Aims: The primary objective of this study was to use computer simulations to suggest an optimal age for initiation of screening for unknown atrial fibrillation and to evaluate if repeated screening will add value.
Methods and results: In the absence of relevant clinical studies, this analysis was based on a simulation model. More than two billion different designs of screening programs for unknown atrial fibrillation were simulated and analysed. Data from the published scientific literature and registries were used to construct the model and estimate lifelong effects and costs. Costs and effects generated by 2 147 483 648 different screening designs were calculated and compared. Program designs that implied worse clinical outcome and were less cost-effective compared to other programs were excluded from the analysis. Seven program designs were identified, and considered to be cost effective depending on what the health-care decision makers are ready to pay for gaining a quality-adjusted life-year (QALY). Screening at the age of 75 implied the lowest cost per gained QALY (€4 800/QALY).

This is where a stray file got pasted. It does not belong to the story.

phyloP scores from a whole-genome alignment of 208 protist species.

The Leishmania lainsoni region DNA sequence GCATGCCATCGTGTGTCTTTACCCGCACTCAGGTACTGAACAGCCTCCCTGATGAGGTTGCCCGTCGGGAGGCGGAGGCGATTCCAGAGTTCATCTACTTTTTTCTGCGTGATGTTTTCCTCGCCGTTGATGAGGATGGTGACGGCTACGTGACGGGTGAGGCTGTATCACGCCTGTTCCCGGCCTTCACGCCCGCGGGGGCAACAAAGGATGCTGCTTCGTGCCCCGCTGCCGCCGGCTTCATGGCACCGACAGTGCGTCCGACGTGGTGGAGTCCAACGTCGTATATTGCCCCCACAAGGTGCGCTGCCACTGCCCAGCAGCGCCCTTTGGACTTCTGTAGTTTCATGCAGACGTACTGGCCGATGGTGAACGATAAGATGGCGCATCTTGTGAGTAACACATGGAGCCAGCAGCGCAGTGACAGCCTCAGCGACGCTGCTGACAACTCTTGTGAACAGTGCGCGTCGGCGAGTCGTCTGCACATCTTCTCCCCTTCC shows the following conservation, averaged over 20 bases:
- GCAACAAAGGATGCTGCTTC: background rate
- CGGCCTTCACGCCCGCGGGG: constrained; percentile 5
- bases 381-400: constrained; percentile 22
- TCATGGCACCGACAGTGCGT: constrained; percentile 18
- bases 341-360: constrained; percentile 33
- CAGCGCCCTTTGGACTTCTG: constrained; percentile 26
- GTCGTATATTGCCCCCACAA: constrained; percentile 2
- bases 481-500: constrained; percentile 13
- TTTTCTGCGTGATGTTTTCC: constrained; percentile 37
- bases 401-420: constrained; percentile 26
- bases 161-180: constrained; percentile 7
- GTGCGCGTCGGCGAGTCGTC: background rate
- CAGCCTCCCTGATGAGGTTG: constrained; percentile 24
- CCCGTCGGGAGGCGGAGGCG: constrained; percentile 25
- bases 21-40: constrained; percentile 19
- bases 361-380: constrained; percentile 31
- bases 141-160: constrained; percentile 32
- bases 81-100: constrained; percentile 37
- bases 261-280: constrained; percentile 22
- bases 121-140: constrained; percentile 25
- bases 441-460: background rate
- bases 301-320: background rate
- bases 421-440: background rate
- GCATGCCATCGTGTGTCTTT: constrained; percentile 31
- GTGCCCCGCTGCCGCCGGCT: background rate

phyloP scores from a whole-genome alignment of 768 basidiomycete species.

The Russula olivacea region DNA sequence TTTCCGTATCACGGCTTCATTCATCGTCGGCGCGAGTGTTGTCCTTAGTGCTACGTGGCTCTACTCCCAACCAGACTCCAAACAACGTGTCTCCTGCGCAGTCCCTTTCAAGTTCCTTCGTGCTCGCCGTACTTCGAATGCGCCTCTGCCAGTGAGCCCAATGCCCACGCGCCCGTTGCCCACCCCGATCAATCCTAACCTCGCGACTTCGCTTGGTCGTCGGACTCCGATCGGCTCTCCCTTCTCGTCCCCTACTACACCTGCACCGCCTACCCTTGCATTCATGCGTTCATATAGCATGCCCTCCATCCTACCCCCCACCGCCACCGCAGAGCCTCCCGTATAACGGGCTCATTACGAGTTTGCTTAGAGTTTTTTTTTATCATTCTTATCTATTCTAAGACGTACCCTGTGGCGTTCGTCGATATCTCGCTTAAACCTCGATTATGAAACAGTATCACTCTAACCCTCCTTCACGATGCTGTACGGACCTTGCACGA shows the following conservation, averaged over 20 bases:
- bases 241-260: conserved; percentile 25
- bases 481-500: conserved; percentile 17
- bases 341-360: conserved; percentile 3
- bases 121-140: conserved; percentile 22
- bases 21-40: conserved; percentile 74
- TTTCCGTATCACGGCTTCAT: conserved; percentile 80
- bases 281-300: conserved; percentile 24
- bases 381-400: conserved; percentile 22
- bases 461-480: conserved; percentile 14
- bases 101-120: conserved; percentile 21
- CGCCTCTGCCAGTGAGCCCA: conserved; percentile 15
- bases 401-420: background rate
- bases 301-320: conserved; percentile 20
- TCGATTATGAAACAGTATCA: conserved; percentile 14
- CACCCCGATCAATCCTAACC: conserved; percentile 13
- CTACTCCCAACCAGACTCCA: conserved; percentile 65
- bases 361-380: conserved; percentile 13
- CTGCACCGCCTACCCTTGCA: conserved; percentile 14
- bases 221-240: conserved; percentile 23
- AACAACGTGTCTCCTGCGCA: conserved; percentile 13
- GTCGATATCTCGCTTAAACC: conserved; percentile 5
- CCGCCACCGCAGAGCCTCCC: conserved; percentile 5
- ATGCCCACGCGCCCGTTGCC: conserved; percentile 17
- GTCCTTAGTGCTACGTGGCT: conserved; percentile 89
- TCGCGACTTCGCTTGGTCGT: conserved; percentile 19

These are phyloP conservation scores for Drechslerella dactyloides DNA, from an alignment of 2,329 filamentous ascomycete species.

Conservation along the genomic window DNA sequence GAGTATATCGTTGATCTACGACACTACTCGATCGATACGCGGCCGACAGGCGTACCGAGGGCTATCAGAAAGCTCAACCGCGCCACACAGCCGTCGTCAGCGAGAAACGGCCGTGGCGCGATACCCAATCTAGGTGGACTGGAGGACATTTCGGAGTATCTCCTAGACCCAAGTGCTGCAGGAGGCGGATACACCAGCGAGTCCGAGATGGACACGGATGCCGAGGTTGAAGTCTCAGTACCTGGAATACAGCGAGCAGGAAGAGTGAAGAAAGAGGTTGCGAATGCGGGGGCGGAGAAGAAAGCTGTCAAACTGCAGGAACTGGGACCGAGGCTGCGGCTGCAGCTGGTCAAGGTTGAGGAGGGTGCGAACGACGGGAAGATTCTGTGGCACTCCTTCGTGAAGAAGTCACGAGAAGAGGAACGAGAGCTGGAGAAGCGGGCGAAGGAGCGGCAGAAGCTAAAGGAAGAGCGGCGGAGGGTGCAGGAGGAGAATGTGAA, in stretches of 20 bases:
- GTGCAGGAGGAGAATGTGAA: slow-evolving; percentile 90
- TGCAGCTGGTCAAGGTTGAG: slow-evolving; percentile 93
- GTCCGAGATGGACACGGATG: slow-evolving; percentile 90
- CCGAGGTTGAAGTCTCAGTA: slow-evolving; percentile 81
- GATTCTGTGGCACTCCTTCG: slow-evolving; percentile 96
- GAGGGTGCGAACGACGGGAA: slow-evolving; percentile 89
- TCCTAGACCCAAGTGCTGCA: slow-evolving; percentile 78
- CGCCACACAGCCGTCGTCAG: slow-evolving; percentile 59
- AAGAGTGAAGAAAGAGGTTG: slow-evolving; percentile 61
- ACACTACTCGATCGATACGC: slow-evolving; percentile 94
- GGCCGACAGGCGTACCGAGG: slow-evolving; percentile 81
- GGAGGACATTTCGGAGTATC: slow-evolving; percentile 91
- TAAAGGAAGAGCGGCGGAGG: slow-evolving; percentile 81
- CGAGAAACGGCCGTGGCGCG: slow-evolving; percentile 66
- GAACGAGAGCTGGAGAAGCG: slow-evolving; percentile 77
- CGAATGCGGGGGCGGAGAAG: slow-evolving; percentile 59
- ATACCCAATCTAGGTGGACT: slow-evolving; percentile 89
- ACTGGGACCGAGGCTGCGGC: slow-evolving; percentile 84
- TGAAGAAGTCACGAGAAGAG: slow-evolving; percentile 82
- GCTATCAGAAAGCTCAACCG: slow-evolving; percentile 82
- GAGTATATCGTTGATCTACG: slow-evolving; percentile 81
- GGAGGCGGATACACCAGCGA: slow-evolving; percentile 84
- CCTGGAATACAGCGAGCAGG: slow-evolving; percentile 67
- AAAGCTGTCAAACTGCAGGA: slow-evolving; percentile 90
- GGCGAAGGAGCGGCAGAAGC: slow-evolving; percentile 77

Conclusion: In conclusion, examining the results of more than two billion simulated screening program designs for unknown atrial fibrillation, seven designs were deemed cost-effective depending on how much we are prepared to pay for gaining QALYs. Our results showed that repeated screening for atrial fibrillation implied additional health benefits to a reasonable cost compared to one-off screening.